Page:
26 10, 2016

Magnesium for Rapid Atrial Fibrillation Rate-Control in the ED

By | October 26th, 2016|Cardiovascular, Tox & Medications|0 Comments

magnesium-ivWe love magnesium in the Emergency Department. It’s been said that magnesium is second-line for everything (kind of like doxycycline). But what about rate/rhythm control in atrial fibrillation (AF)? The 2014 AHA/ACC/HRS guideline for the management of patients with AF don’t mention magnesium at all.1 Dr. Josh Farkas (@PulmCrit) wrote about magnesium infusions for atrial fibrillation and torsade last year. His post looked at its use for cardioversion, rhythm-control, and rate-control in critically-ill patients. Our post will focus specifically on the IV magnesium data for rate-control in ED-related settings.

Over the years, IV magnesium has been studied for the treatment of rapid AF in several clinical situations, most prominently in post-cardiac surgery patients. However, there are also studies in ED and cardiology patients, both as a primary therapy and as an adjunct. In fact, two meta-analyses from 2007 evaluated the data (mostly the same studies).2,3 Both concluded that magnesium is safe and effective in controlling ventricular rate in rapid AF compared to placebo, the latter in patients also receiving digoxin. A closer look at the meta-analyses reveals that the positive rate control effect for magnesium seems to be driven by the placebo-controlled trials.4 Similarly, the positive benefit of magnesium in rhythm control is largely derived from trials versus placebo or traditional rate-control medications (e.g., beta-blockers or calcium channel blockers) rather than amiodarone or other rhythm-control agents. Of the 11 studies cited in the meta-analyses, only five reported rate-control data in ED-related settings.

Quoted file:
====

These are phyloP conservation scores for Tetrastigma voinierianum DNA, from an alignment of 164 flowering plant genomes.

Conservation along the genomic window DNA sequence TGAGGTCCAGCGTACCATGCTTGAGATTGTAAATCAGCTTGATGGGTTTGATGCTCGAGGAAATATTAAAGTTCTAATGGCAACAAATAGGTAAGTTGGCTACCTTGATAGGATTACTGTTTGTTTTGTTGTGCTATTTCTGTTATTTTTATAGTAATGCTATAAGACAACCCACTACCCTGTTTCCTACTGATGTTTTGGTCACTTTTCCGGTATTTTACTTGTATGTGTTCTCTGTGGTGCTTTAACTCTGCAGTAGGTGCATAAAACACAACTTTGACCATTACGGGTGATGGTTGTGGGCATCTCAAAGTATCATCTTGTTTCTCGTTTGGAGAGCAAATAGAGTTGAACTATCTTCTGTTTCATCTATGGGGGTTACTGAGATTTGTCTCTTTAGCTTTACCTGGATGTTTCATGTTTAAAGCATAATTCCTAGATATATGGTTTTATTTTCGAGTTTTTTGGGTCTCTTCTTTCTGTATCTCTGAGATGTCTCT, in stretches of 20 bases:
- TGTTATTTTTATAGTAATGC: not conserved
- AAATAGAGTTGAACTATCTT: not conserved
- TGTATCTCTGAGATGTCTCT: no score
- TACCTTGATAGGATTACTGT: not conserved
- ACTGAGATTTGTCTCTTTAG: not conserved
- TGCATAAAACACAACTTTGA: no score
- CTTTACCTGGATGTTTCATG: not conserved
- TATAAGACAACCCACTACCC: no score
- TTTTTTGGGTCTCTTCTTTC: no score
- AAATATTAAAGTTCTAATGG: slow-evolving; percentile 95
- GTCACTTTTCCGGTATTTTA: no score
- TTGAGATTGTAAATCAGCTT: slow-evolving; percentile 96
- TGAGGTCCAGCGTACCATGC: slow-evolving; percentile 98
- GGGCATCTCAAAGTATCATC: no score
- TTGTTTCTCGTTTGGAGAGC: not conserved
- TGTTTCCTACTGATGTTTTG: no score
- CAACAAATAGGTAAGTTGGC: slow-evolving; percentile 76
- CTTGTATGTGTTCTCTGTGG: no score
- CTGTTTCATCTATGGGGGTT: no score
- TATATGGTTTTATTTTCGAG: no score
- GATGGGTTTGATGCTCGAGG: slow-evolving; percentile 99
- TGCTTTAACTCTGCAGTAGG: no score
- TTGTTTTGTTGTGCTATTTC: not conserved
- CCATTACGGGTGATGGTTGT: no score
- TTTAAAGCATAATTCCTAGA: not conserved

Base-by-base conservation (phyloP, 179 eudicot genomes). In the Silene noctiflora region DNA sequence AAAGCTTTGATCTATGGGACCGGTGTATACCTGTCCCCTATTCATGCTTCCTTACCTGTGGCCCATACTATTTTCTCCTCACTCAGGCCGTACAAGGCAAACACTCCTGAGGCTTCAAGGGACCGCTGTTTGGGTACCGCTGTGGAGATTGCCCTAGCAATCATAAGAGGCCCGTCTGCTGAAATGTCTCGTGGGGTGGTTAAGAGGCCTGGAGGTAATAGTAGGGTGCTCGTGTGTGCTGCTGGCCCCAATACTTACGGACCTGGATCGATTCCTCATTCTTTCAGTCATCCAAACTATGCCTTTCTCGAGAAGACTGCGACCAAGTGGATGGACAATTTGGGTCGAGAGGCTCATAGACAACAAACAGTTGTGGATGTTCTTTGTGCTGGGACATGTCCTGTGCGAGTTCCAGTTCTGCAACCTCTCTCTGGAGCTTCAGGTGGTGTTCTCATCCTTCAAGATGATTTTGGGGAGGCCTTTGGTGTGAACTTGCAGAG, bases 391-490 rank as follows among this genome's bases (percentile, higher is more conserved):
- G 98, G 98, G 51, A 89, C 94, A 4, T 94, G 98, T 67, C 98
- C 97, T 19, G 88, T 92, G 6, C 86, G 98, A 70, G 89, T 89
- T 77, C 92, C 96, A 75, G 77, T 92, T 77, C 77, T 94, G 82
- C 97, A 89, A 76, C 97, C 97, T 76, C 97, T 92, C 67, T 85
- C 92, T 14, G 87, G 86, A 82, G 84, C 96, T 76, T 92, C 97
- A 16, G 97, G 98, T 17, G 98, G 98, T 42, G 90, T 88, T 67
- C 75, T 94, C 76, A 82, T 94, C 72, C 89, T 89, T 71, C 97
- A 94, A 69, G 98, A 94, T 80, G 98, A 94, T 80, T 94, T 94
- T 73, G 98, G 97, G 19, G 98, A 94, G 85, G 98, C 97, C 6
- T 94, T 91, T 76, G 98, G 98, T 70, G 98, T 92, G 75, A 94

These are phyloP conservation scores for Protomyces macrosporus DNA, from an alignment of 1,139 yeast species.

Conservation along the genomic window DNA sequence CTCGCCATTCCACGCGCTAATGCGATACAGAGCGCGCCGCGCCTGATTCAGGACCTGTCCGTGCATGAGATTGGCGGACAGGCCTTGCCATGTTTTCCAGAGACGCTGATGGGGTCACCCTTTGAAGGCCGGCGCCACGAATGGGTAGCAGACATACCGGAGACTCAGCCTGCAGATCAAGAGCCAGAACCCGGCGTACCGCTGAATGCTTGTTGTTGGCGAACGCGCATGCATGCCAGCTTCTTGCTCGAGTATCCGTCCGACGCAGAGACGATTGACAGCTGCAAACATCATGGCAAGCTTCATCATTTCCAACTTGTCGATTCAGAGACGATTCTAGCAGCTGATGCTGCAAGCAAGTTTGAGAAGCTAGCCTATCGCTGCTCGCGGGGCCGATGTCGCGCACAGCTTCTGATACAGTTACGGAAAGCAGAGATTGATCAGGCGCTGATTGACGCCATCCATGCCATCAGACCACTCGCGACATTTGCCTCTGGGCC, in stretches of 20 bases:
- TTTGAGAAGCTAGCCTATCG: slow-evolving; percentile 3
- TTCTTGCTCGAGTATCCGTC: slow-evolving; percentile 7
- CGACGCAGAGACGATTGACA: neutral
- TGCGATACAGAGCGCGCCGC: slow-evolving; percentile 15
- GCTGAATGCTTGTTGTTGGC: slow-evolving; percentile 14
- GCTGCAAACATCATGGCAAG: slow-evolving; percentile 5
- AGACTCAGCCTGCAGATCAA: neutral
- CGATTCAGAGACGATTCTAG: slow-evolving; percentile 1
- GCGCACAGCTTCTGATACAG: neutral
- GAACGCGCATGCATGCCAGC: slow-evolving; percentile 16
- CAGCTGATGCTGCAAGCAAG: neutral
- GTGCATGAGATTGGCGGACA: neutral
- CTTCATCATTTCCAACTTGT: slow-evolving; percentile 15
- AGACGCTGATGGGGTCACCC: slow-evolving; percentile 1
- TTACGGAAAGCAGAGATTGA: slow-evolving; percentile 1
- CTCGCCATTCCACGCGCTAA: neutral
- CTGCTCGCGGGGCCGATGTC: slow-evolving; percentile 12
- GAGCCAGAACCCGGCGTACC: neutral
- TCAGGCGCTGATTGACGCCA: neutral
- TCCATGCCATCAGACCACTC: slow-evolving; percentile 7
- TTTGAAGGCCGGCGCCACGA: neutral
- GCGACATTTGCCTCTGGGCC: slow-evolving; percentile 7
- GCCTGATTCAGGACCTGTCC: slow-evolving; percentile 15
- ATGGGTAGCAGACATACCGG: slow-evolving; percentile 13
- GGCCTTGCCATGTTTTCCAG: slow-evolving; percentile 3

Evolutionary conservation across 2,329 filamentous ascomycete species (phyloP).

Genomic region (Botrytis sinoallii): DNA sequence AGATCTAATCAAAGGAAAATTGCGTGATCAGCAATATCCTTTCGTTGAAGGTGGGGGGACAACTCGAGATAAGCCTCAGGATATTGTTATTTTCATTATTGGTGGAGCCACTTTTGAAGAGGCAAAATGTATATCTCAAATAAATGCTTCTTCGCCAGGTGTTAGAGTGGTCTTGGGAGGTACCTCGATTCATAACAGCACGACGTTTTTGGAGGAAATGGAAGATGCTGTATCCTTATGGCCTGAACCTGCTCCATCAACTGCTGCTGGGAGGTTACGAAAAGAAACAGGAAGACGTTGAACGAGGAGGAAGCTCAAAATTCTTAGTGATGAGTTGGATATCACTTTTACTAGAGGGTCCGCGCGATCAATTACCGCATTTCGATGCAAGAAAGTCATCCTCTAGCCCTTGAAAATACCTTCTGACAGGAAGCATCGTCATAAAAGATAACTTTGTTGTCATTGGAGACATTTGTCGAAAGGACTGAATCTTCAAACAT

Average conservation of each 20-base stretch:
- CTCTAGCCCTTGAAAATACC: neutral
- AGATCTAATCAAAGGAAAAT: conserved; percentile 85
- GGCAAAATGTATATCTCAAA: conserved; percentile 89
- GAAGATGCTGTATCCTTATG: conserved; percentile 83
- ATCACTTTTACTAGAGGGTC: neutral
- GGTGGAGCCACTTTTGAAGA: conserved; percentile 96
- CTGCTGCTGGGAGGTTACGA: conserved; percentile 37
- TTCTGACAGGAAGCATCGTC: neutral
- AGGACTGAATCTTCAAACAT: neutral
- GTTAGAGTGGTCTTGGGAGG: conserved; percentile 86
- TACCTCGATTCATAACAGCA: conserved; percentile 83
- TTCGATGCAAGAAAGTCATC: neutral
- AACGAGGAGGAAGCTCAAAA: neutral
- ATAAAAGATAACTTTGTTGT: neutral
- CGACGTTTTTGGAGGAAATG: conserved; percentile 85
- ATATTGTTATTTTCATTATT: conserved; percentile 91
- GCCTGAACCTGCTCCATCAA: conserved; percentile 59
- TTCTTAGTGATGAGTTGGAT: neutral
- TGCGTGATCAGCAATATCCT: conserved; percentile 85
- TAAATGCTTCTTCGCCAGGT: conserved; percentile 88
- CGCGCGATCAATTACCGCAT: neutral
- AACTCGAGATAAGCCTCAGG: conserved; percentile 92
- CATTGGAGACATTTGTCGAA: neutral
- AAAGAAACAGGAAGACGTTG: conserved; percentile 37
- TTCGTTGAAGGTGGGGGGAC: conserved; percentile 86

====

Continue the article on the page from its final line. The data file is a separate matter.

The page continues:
24 10, 2016

IDEA Series: The “Knowledge Bomb” Highlights Clinically Relevant Research

By | October 24th, 2016|IDEA series|1 Comment|Editors: Mary Haas, MD

idea series - team based learning

The Problem

Residents continually face the challenge of keeping up to date with relevant medical literature in the midst of the rigors of completing medical residency. In addition, application of new medical knowledge obtained from reviewing recent research can be challenging and is a difficult skill to teach.